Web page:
Immune recovery predicts survival after T-cell depleted allogeneic hematopoietic cell transplantation.
Ehx, Grégory ; Baron, Frédéric
in Leukemia & Lymphoma (2017)Detailed reference viewed: 21 (0 ULg)
Cutaneous involvement in multiple myeloma: a multi-institutional retrospective study of 53 patients
; ; et al
in Leukemia & Lymphoma (2016), 57(9 2071-6), 2071-6
Skin infiltration in multiple myeloma (skin MM) is a rare clinical problem. Only a few cases of skin involvement have been reported, primarily in single case reports. We analyzed and present the clinical ... [more ▼]
Skin infiltration in multiple myeloma (skin MM) is a rare clinical problem. Only a few cases of skin involvement have been reported, primarily in single case reports. We analyzed and present the clinical outcomes, immunohistochemistry and cytogenetic features, and relevant laboratory data on 53 biopsy-proven skin MM cases. The median time from MM diagnosis to skin involvement was 2 years. There appears to be an overrepresentation of immunoglobulin class A (IgA) and light chain disease in skin MM. We found no correlation between CD56 negative MM and skin infiltration. We found that skin MM patients presented in all MM stages (i.e. ISS stages I to III), and there was no preferential cytogenetic abnormality. Patients with skin MM carry a very poor prognosis with a median overall survival (OS) of 8.5 months as time from skin involvement. Moreover, patients with IgA disease and plasmablastic morphology appear to have a worse OS. [less ▲]Detailed reference viewed: 23 (3 ULg)
Panhypopituitarism and diabetus insipidus in a patient with primary central nervous system lymphoma
Malaise, Olivier ; FRUSCH, Nicolas ; BECK, Emmanuel et al
in Leukemia & Lymphoma (2012), 53(12), 2515-16Detailed reference viewed: 43 (10 ULg)
Toxoplasma encephalitis after autologous stem cell transplantation.
; ; LAYIOS, Nathalie et al
in Leukemia & Lymphoma (2007), 48(1), 201-3Detailed reference viewed: 14 (0 ULg)
Association between Epstein-Barr virus and Hodgkin's lymphoma in Belgium: A pathological and virological study
; Bonnet, Christophe ; et al
in Leukemia & Lymphoma (2007), 48(7), 1323-1331
The association between Epstein-Barr virus (EBV) and classical Hodgkin's lymphoma (cHL) varies according to the geographic location. In this work we sought to characterize EBV involvement in a series of ... [more ▼]
The association between Epstein-Barr virus (EBV) and classical Hodgkin's lymphoma (cHL) varies according to the geographic location. In this work we sought to characterize EBV involvement in a series of 111 cHL cases diagnosed in Belgium. The overall prevalence of EBV infection detected by in situ hybridization in Reed-Sternberg cells was 33%. EBV positivity correlated with older age at diagnosis (454 years; p = 0.01), mixed cellularity subtype (p = 0.000001), male gender (p = 0.004) and tended to be associated with higher clinical stage (III/IV; p = 0.02). The molecular features of the virus in EBV-positive cHL were studied by comparison with a series of reactive tonsils. A 30-bp deletion within the LMP-1 gene was in 15/28 (53.6%) EBV-positive cHL cases, and in 41.7% of reactive tonsil samples. This variant did not correlate with any clinical or pathological feature. The EBV strain was type A in all cHL and reactive samples. [less ▲]Detailed reference viewed: 17 (0 ULg)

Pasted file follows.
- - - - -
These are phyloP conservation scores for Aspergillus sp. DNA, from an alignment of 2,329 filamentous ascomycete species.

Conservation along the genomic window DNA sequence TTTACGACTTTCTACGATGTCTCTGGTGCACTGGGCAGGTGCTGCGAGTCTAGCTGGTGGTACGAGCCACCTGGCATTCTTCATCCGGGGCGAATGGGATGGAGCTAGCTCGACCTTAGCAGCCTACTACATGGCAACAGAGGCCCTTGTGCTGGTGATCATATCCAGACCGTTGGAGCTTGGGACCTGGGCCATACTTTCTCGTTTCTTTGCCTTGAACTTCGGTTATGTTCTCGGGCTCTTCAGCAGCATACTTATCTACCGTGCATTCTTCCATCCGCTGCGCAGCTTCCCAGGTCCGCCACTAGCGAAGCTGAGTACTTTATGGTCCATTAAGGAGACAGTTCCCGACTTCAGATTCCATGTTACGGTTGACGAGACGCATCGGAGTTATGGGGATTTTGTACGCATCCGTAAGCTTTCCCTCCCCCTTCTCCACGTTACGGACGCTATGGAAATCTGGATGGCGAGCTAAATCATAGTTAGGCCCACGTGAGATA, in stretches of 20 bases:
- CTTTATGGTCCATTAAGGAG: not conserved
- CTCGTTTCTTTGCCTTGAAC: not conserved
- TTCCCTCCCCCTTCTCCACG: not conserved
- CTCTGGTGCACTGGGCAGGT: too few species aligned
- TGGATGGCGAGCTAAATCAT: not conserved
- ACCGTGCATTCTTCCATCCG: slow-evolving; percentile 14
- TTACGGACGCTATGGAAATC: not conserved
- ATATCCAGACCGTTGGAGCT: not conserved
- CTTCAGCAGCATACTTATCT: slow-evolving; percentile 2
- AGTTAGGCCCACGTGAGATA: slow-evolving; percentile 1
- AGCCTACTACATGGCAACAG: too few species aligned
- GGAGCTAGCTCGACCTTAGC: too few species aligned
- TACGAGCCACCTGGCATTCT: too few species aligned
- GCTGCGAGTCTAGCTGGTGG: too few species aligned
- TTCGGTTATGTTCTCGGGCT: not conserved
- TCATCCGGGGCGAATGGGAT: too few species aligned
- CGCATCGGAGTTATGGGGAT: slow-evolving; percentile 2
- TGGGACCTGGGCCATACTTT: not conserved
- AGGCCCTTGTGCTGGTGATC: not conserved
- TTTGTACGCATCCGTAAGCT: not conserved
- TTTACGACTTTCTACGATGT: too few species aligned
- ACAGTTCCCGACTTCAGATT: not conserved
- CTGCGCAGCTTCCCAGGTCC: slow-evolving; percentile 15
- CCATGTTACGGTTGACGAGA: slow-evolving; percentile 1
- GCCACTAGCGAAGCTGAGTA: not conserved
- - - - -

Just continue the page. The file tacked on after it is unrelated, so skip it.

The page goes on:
Limitations of the use of GFP transgenic mice in bone marrow transplantation studies.
; Delgaudine, Marie ; Beguin, Yves et al
in Leukemia & Lymphoma (2006), 47(7), 1392-3Detailed reference viewed: 56 (6 ULg)
Ac-SDKP: linking cardiac remodelling to haematological malignancies.
Caers, Jo ;
in Leukemia & Lymphoma (2006), 47(9), 1732-3Detailed reference viewed: 27 (0 ULg)
Relapsing T-cell lymphoma mimicking adult respiratory distress syndrome and sepsis.
; LAYIOS, Nathalie ; et al
in Leukemia & Lymphoma (2006), 47(9), 1989-90Detailed reference viewed: 18 (0 ULg)
Binding and migration across fibronectin and VCAM-1 of cycling hematopoietic progenitor cells.
Gothot, André ; Giet, Olivier ; et al
in Leukemia & Lymphoma (2003), 44(8), 1379-83
Using different experimental approaches, it has been established that transplantability of hematopoietic/stem progenitor cells is ineffective during transit through the cell cycle. Although primitive stem ... [more ▼]
Using different experimental approaches, it has been established that transplantability of hematopoietic/stem progenitor cells is ineffective during transit through the cell cycle. Although primitive stem cells are responsive to mitogenic stimulation in optimized ex vivo conditions, defective engraftment of generated cells may limit their detection in standard transplantation models as well as their use in clinical cell therapy. The activation level of adhesion receptors is modulated by stimulation of cytokine receptors via "inside-out" signaling. This prompted us to study the interactions of progenitor cells with fibronectin (Fn) in different phases of the cell cycle. We first demonstrated that adhesion to Fn was stimulated in S/G2 + M as compared to G0/G1, in ex vivo cultured CD34+ cells, with a predominant usage of very late antigen (VLA)-5 over that of VLA-4. We next determined that maximal Fn binding in active phases of the cell cycle limited cell motility toward stromal cell-conditioned medium. It was also observed that VLA-4 and VLA-5 ability to mediate adhesion or migration varied independently during cell cycle transit. Finally, in synchronized progenitor cells executing a first cell cycle ex vivo, a reversible increase in Fn binding was associated with a reversible decrease in adhesion to vascular cell-adhesion molecule (VCAM)-1. Overall, these observations suggest that defective engraftment of cycling stem/progenitor cells may result, at least in part, from abnormal trafficking related to changes in the activation level of adhesion receptors. [less ▲]Detailed reference viewed: 46 (3 ULg)